for your injuries.
Medical malpractice cases can be quite detrimental for the victims. That is why, out of all the law firms in Bergen County, finding the most competent legal malpractice attorney is crucial. This is especially true due to major issues in legal malpractice cases where it must be proven whether the claimant in fact suffered any damages. Now, how to find a good Bergen County medical malpractice lawyer can take a bit of legwork. We suggest you check out which lawyers have the most experience in this area and stellar reviews.
If you or a loved one have been injured or killed because of a medical provider’s careless actions, you may be entitled to compensation. Call Aretsky Law Group, P.C. today for help.How do I Know if I Have a Medical Malpractice Case?
In order to establish that medical negligence occurred, a plaintiff must provide proof of:
- That a physician-patient relationship was established. So long as the doctor was treating you, this prong is relatively simple to prove.
- That the physician was negligent in his/her treatment and care. You are required to prove that the doctor deviated from acceptable medical practice.
- That the malpractice committed by the physician caused your injuries. The negligence of the doctor must have been the proximate cause of the patient's injuries.
- That you have documented damages. Damages in a medical malpractice case include pain & suffering, lost wages and reimbursement of medical expenses. Our Bergen County medical malpractice attorneys will pursue all the damages to which you are entitled.
You will be required to retain a medical expert to provide an Affidavit of Merit in order to proceed with your case.NJ Legal Malpractice Statute of Limitations
According to a New Jersey Supreme Court ruling, there is one Statute of Limitations that applies to all New Jersey Legal Malpractice cases. That Statute of Limitations is the same regardless of the injury that is suffered, and it is for 6 years.Medical Malpractice Attorney Fees
New Jersey limits attorney fees in medical malpractice cases to an amount not exceeding one third of the first $500,000 recovered, thirty percent of the next $500,000, twenty-five percent of the next $500,000, twenty-five percent of the next $500,000, and a reasonable fee on any amount recovered in excess of $2,000,000. If the malpractice award is for the benefit of a client who was a minor or who was mentally incompetent at the time the contingency fee agreement was entered, the same limits apply except that the legal fee is capped at twenty-five percent for any amount recovered by settlement without trial.
Because of potentially significant attorney fees, the medical malpractice lawyers at our Bergen County firm offer every new client a free consultation. Call our office today to learn more about how we can get started.FAQs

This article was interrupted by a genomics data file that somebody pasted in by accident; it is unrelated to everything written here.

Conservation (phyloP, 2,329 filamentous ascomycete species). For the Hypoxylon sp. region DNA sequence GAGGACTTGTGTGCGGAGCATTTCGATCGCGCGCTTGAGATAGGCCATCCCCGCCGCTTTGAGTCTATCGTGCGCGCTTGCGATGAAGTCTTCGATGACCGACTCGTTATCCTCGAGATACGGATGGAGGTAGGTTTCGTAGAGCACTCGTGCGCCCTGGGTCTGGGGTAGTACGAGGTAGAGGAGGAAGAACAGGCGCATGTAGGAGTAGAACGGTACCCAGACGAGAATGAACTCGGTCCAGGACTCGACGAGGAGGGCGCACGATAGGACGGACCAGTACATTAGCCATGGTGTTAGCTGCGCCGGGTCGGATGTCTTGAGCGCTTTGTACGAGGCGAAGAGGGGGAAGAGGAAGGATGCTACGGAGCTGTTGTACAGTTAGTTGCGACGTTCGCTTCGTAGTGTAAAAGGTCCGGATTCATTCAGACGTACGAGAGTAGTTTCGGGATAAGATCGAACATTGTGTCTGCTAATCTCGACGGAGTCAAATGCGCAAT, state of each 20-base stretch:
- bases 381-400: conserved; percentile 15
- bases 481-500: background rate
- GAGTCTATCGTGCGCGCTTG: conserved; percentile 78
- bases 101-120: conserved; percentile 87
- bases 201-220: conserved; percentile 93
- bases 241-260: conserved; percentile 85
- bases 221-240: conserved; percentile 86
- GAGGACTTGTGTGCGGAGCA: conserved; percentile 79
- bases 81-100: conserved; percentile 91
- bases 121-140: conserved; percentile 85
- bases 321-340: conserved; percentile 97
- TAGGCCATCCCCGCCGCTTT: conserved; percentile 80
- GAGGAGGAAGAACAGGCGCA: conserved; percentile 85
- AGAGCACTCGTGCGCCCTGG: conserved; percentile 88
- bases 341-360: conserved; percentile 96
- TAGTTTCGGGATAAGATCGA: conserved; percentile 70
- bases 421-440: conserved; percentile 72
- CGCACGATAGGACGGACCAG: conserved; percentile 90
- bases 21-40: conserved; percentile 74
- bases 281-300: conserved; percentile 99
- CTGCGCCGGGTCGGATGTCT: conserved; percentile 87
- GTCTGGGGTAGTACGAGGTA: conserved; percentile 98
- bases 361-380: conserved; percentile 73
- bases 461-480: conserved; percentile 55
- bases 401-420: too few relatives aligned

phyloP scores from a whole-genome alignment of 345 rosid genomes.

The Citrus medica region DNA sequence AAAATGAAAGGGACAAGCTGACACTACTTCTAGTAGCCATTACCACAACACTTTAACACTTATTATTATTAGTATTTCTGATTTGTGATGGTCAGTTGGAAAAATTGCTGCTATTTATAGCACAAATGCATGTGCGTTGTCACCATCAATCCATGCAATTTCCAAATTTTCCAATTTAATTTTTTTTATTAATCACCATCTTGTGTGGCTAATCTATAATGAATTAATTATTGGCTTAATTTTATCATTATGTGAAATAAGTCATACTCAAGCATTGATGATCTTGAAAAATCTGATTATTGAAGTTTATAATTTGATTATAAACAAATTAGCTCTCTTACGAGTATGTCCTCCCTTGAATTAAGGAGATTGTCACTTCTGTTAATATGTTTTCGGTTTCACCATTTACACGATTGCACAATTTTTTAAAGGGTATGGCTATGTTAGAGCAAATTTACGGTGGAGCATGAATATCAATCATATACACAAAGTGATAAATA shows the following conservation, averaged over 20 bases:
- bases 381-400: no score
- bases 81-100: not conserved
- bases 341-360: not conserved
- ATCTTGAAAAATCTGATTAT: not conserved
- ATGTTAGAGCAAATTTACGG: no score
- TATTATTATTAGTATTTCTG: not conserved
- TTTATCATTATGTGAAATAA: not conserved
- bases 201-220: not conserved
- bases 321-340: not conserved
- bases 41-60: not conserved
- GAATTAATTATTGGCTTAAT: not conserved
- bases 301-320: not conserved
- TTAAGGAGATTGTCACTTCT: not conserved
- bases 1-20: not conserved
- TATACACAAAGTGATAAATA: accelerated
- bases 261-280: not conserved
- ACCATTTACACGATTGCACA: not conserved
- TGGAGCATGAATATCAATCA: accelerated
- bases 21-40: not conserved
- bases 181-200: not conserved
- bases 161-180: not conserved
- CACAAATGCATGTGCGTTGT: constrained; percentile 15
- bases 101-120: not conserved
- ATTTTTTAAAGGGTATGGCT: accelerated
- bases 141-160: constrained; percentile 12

What are the Most Common Types of Medical Malpractice Cases?
Medical malpractice can take many different forms, from a surgeon leaving a scalpel or other instrument inside a patient, causing infection; to over-administration of anesthesia leading to irreversible brain damage or death; to failure to diagnose a life-threatening disease such as cancer; and even to amputating the wrong limb or removing the wrong kidney, which is more rare. Errors in the prescribing and administering of medications are also a source of malpractice. One tragically common kind of malpractice is that which involves birth injuries to infants, often arising when a newborn infant is deprived of oxygen during the labor and delivery process. Anoxic brain injury happens when there is a loss of oxygen delivered to the brain, which can lead to permanent disabilities like cerebral palsy.
What is Meant by Proximate Cause in Medical Malpractice Litigation?
To win a malpractice case, a plaintiff must prove that a physician’s negligent practice of medicine was the proximate cause of their injury. This means that without the act or omission, the patient would not have experienced the injury. Malpractice defense counsel will often try to argue that the patient had a pre-existing condition or injury that was the actual cause of the harm for which they are seeking damages. To put it another way, proximate cause means that even if the doctor actually erred in treating the patient, if the patient would have been injured or died regardless due to some other factor, the malpractice could not have caused their harm and the plaintiff cannot recover damages.
How Much Will it Cost Me to Hire a New Jersey Medical Malpractice Lawyer?
As with all personal injury cases we handle, at Aretsky Law Group P.C. our medical malpractice attorneys work on a contingency-fee basis, which means that you owe us nothing until we win your case or obtain a financial settlement on your behalf. We understand this is a difficult and stressful time for our clients, and we don’t want to compound the financial hardship you are experiencing by imposing an added burden on you. What’s more, we have access to experts in the fields of medicine and economics and other resources that we can harness to can maximize the value of your case. Working on contingency allows us to fight for your legal rights while you focus on your physical well-being.
Do not attempt to tackle your medical malpractice suit alone. You will need compelling expert witnesses and a claim that can be powerfully presented in order to succeed in your endeavor. Aretsky Law Group, P.C. is your medical malpractice law firm, ready to help you in the aftermath of such an incident. Call us today at 201-580-3411 to discuss your case.